8---What do they know that we don't? zero hedge

Friday evening when no one was supposed to pay attention, Google announced that Executive Chairman Eric Schmidt would sell 3.2 million of his Google shares in 2013, 42% of the 7.6 million shares he owned at the end of last year—after having already sold 1.8 million shares in 2012. But why would he sell 5 million shares, about 53% of his holdings, with Google stock trading near its all-time high?

“Part of his long-term strategy for individual asset diversification and liquidity,” Google mollified us, according to the Wall Street Journal. Soothing words. Nothing but “a routine diversification of assets.”

Routine? He didn’t sell any in 2008 as the market was crashing. He didn’t sell at the bottom in early 2009. And he didn’t sell during the rest of 2009 as Google shares were soaring, nor in 2010, as they continued to soar. In 2011, he eased out of about 300,000 shares, a mere rounding error in his holdings. But in 2012, he opened the valves, and in 2013, he’d open the floodgates. So it’s not “routine.”

9---A Bad Idea Returns: The Balanced-Budget Amendment, New Yorker

10---Obama pushes austerity in the guise of defending the “middle class”, wsws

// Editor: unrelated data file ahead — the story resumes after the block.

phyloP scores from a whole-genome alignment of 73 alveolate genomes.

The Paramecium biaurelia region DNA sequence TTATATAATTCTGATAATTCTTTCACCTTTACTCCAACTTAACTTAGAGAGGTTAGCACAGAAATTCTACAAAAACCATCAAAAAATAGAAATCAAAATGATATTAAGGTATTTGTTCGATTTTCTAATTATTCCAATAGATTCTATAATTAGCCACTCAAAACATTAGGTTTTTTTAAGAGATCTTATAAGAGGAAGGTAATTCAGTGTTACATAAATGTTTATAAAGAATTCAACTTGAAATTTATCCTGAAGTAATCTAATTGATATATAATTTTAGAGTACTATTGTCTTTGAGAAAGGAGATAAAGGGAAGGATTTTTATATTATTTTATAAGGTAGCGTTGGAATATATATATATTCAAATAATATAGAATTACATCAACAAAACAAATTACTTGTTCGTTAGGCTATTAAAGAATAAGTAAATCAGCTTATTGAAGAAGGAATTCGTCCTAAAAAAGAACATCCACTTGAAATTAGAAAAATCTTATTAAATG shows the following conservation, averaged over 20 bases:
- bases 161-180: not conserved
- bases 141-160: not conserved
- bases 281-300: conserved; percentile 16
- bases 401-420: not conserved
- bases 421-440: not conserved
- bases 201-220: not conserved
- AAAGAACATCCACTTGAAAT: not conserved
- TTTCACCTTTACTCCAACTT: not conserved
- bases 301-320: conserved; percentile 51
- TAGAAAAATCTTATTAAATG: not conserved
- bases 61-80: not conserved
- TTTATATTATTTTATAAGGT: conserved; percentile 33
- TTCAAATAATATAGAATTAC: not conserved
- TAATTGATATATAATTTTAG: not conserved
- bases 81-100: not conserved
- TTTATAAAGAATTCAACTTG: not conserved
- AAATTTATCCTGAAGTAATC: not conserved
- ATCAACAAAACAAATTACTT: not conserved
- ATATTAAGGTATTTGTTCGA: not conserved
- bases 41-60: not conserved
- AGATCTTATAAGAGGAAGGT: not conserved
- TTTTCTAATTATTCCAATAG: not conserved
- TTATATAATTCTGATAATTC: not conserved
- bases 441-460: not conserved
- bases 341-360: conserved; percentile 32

In the days leading up to Tuesday night’s State of the Union address, the Obama administration has combined calls for austerity measures to slash social spending with demagogic attacks on congressional Republicans for advocating even larger cuts in domestic social programs.

Obama’s speech comes as back-room discussions continue between the White House and congressional leaders of both parties, driven by two imminent deadlines: the March 1 “sequester,” when $85 billion in across-the-board spending cuts take effect, and the March 27 expiration of authorization for spending by all federal government departments.

The sequester is a consequence of the 2011 Budget Control Act, a bipartisan deal between Obama and congressional Republicans, while the March 27 cutoff comes as a result of the expiration of another bipartisan agreement, the six-month “continuing resolution” passed last October to avoid a shutdown of the federal government during the 2012 election campaign.

If the sequester takes effect, budget cuts will hit both defense spending and a wide range of domestic social programs. The military cuts would have only a marginal effect in the vast Pentagon budget, which dwarfs the combined military spending of the next 15 countries in the world. The domestic cuts largely spare the major entitlement programs, Social Security, Medicare and Medicaid, but will devastate smaller programs like Head Start education for pre-kindergarten children.